Plantar Warts

Plantar Wart | Verruca Pedis | Viral Skin Infection

What causes Plantar Warts?

Plantar warts are thick skin lesions caused by various strains of the Human Papilloma Virus (HPV). Wart at the bottom of the foot can be barely noticeable to uncomfortable and sore. The pain is sometimes enough to cause abnormal gait changes, to limit work and home activities up to be the source of some noticeable limping.  HPV is spread by direct skin-to-skin contact or autoinoculation. This means if you scratch or pick your wart, the viral particles may likely spread to another area of your body. This also means that if you walk barefoot on a floor into a public area, you either run the risk to get infected or to transmit your infection! The incubation period (lag time) of the HPV skin infection can be as long as twelve months. It means that your plantar wart may only appear up to twelve months after you got infected by the viruses.

What is the best practice in assessing plantar warts?

 Traditionally, wart diagnosis was made from a direct naked eye examination. But today, Doctors of Podiatric Medicine at Ottawa Foot Clinic are more and more confronted with features that overlap with other pedal skin lesions, preventing an accurate diagnosis to be made with certainty as easy as it used to.

This why your Doctors of Podiatric Medicine will often perform a more comprehensive skin examination using a polarized light, hand held, classic or digital microscope known as dermatoscope.

This classic non-digital dermatoscope offers a 10 X magnification under polarized illumination with a 1/10 mm ruler.

Digital dermatoscopes fixed to iPhones allow better documentation and instant communication with patients and physicians

Dermatoscopes are modified magnifying lens equipped with a ruler. The magnifier device can nowadays be fixed to an iPhone. It allows the foot specialist to:

  • accurately distinguish wart from corn, callus, trauma, cancer or foreign body skin lesion;
  • dispense a far more predictable wart treatment because no wart lesions – otherwise invisible under naked eyes – will be left untreated.

Why is it best practice to revaluate progress under magnification?

Examining skin under magnification at late stages of wart treatment avoid therapy not to be stopped prematurely due to unidentified tiny leftover wart structures only visible under magnification.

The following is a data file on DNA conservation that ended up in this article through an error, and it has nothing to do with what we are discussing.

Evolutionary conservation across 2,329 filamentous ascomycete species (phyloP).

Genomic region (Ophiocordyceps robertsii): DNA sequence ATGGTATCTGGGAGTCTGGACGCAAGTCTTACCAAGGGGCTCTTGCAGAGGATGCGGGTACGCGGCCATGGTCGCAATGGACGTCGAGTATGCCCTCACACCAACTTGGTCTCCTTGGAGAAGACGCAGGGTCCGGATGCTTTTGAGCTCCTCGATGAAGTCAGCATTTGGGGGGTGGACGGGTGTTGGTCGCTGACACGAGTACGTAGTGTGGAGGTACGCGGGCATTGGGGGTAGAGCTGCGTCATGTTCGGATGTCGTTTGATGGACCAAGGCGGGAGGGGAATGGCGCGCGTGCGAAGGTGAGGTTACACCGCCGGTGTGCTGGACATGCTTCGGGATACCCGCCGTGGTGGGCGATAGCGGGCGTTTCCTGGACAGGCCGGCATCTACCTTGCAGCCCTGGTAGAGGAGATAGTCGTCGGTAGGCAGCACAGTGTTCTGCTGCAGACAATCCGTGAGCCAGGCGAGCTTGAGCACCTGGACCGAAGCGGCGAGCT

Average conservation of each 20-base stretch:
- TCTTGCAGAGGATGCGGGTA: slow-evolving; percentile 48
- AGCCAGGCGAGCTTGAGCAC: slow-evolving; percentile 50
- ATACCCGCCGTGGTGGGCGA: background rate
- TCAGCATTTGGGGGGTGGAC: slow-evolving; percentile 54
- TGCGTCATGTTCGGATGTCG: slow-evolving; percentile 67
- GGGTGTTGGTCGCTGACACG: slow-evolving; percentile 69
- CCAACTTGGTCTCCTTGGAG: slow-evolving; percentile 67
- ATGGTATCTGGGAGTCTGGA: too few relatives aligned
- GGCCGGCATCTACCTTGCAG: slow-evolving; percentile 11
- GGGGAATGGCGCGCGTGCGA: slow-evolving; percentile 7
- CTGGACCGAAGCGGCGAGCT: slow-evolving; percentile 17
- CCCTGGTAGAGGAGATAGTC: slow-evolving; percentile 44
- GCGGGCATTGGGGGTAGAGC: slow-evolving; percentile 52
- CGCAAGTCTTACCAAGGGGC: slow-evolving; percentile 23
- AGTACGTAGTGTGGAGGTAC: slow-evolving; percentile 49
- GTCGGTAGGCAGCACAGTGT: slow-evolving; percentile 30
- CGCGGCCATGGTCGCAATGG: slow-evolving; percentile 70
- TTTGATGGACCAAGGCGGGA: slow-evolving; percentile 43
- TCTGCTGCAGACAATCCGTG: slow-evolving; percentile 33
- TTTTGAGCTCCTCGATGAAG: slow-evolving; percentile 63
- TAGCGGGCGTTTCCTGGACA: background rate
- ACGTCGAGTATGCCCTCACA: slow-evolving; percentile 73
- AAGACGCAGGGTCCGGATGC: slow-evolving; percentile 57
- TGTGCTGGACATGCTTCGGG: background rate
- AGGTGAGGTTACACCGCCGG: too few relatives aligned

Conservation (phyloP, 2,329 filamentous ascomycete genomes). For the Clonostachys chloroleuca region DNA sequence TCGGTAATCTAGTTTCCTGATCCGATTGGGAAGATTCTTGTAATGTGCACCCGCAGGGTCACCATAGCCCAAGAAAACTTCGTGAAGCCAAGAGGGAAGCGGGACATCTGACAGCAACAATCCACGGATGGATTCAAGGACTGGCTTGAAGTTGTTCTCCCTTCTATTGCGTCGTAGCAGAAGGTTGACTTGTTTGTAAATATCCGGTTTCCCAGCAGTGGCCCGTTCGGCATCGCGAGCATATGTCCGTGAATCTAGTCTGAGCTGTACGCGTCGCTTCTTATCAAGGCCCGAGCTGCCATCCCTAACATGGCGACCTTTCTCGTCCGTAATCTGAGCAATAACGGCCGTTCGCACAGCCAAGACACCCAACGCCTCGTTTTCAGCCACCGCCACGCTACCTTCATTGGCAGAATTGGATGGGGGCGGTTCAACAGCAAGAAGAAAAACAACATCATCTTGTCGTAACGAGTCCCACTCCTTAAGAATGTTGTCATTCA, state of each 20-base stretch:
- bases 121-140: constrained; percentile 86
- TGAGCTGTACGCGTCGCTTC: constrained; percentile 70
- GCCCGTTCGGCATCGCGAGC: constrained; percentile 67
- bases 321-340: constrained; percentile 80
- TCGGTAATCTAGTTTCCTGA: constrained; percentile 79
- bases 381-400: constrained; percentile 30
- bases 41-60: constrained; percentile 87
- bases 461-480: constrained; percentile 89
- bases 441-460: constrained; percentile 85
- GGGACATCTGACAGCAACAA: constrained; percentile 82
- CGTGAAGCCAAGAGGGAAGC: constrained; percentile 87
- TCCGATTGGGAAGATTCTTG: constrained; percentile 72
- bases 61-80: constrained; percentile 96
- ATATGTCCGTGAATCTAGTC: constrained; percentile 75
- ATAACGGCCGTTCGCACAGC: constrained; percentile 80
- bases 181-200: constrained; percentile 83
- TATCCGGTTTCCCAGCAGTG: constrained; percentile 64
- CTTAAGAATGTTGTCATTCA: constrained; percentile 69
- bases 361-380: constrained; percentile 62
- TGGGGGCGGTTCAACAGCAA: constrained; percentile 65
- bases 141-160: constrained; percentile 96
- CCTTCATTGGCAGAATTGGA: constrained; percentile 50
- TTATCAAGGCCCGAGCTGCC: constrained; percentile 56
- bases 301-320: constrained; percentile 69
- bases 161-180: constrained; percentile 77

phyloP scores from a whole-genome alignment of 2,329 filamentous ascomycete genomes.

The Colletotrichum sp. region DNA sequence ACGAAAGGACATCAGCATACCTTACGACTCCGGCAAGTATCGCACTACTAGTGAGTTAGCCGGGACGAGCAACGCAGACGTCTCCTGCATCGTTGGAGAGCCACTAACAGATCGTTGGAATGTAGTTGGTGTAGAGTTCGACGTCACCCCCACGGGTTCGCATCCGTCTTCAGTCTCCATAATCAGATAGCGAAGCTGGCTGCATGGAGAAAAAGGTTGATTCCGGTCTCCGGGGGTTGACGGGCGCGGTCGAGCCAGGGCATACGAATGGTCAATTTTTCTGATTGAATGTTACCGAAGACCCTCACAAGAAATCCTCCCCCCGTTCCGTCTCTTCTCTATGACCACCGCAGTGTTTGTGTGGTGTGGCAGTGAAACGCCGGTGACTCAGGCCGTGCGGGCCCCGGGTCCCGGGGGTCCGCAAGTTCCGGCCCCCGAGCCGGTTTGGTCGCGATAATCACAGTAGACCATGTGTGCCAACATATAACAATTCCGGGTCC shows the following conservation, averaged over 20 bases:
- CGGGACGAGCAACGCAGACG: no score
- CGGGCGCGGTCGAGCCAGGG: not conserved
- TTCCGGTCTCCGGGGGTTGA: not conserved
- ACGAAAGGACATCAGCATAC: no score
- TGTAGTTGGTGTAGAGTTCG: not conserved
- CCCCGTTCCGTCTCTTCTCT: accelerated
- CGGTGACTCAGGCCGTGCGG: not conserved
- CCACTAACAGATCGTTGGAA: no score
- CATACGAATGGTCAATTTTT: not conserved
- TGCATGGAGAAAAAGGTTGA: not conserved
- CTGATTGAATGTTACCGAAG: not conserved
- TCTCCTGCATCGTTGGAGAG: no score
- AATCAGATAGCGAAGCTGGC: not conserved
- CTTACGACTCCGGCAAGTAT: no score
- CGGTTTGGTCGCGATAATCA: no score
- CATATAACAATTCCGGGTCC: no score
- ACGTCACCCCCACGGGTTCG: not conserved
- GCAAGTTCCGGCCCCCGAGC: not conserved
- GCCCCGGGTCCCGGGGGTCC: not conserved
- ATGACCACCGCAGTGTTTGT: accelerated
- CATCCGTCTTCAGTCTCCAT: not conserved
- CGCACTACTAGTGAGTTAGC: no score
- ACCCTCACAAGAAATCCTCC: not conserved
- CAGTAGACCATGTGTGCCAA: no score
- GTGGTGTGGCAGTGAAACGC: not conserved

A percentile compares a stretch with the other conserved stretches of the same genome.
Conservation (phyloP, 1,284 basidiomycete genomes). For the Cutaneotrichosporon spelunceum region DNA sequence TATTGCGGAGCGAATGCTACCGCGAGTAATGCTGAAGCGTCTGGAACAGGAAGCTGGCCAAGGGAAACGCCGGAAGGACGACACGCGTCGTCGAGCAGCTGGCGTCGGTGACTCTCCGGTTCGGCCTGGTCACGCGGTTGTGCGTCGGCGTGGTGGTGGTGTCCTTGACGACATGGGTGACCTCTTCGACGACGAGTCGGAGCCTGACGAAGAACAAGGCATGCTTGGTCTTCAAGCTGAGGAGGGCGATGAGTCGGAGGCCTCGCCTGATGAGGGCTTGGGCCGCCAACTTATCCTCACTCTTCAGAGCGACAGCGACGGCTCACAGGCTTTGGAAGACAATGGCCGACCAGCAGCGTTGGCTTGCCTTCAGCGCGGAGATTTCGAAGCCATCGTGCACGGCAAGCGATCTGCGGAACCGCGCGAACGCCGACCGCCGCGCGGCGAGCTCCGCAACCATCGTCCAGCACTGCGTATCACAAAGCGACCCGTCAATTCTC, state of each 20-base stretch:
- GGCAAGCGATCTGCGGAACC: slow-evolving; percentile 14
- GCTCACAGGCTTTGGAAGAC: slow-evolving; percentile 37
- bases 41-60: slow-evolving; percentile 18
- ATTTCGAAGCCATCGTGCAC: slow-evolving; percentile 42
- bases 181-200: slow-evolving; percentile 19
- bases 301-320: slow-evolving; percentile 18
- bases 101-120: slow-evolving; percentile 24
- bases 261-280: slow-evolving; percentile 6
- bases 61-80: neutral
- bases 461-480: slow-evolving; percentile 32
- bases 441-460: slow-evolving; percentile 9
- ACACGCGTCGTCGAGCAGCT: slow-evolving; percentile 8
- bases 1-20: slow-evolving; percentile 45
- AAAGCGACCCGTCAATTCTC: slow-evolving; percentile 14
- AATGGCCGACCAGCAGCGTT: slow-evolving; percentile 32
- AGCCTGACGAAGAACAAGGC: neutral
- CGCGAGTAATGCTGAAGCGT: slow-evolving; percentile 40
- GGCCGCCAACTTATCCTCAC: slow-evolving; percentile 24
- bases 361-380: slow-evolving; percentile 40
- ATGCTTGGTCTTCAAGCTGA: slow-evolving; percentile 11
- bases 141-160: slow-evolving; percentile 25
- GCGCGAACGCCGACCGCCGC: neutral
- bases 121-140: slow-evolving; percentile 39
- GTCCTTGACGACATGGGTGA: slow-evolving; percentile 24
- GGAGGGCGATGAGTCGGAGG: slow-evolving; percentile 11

Dermatoscopic skin exam will assist seasoned foot specialists at Ottawa Foot Clinic in 5 ways because magnification helps to:

  • measure and monitor any type of skin lesions – albeit warts, calluses, foreign body or cancer lesions;
  • store the clinical pictures to be sent to colleagues whenever referral/consultation is necessary;
  • show you the progress being made since your first visit;
  • precisely assist the decision to continue or stop wart treatment;
  • confirm the indication to continue with same approach or switch to another option if unresponsive.

How does a plantar wart look like under magnification?

Dermatoscopy of a typical verruca plantaris reveals regularly distributed, tiny, red, brown to black dots with linear red to brown streaks of hemorrhages on a light yellowish to brownish background. The pigmented dots are the tips of small thrombosed capillary blood vessels that protrude toward the surface of the infected scaly skin.

These capillaries are in excess number to nourish the increased skin turnover due to the presence of viruses into the nucleus of the infected skin cells. These dotted or pinpoint vessels can help in selected cases to distinguish calluses from warts. Dermatoscopic skin exam of a callus typically reveals a structureless pigmentation pattern with no dots.

What are the risks to let my plantar warts untreated?

  1.  Since you are contagious, you will most likely transmit your viral skin infection to many people down the road. Think how many times a week you are barefoot in private or in public areas such as gyms, showers, pools? Also, think about bedtime where you are most likely to get in direct physical contact with the feet of your loved one.
  2.  You are also contagious for yourself. Over time, your wart lesion will get bigger and more difficult to treat. Over time, your mother lesion will spread so you may end up with a dozen of them!
  3. One has to remember that persistent plantar warts may rarely be complicated by the development of verrucous carcinoma – a wart-like type of skin cell cancer. Skin patterns such as hyperpigmentation on the ridges are highly specific, much easier to assess under magnification and should always raise suspicion. Then a referral for a second opinion – before instituting any wart treatment – is the best option.

Will my plantar wart ever subsides by itself?

Most likely not! These days, viruses are getting more and more resistant to our immune system, to most over-the-counter wart preparations and to most classic wart treatments such as uncomfortable nitrogen oxide, salicylic acid or cantharidine applications. We meet with patients who tried with those classic options for over 52 weeks in a row. With no results. And oftentimes getting worse!

The more you wait to get helped from a seasoned foot specialist, the stronger your viral skin infection will get, the more treatment sessions you will need.


What is – our hands and in our opinion – the most predictable plantar wart treatment option for adults?

Bleomycin injection* into the wart lesion is by far the most predictable option. Approximatively 90%** of our patients will be completely healed one month after their initial visit. 9%** will need a second injection as 1%** will not respond unless surgical excision is performed. Most patients get wart-free within one month or two!

*Bleomycine plantar wart injections can only be performed by a registered podiatrist in Quebec – as this treatment is part of the Doctorate of Podiatric Medicine 4-year training program offered at the Université du Québec à Trois-Rivières. This is why your wart treatments will be scheduled at the Clinique Podiatrique de Gatineau of your choice in Hull or Aylmer.

** All percentage are only rough estimates. These are not derived from clinical studies but only from our clinical experience. We do not keep any specific record to support the aforementioned percentages.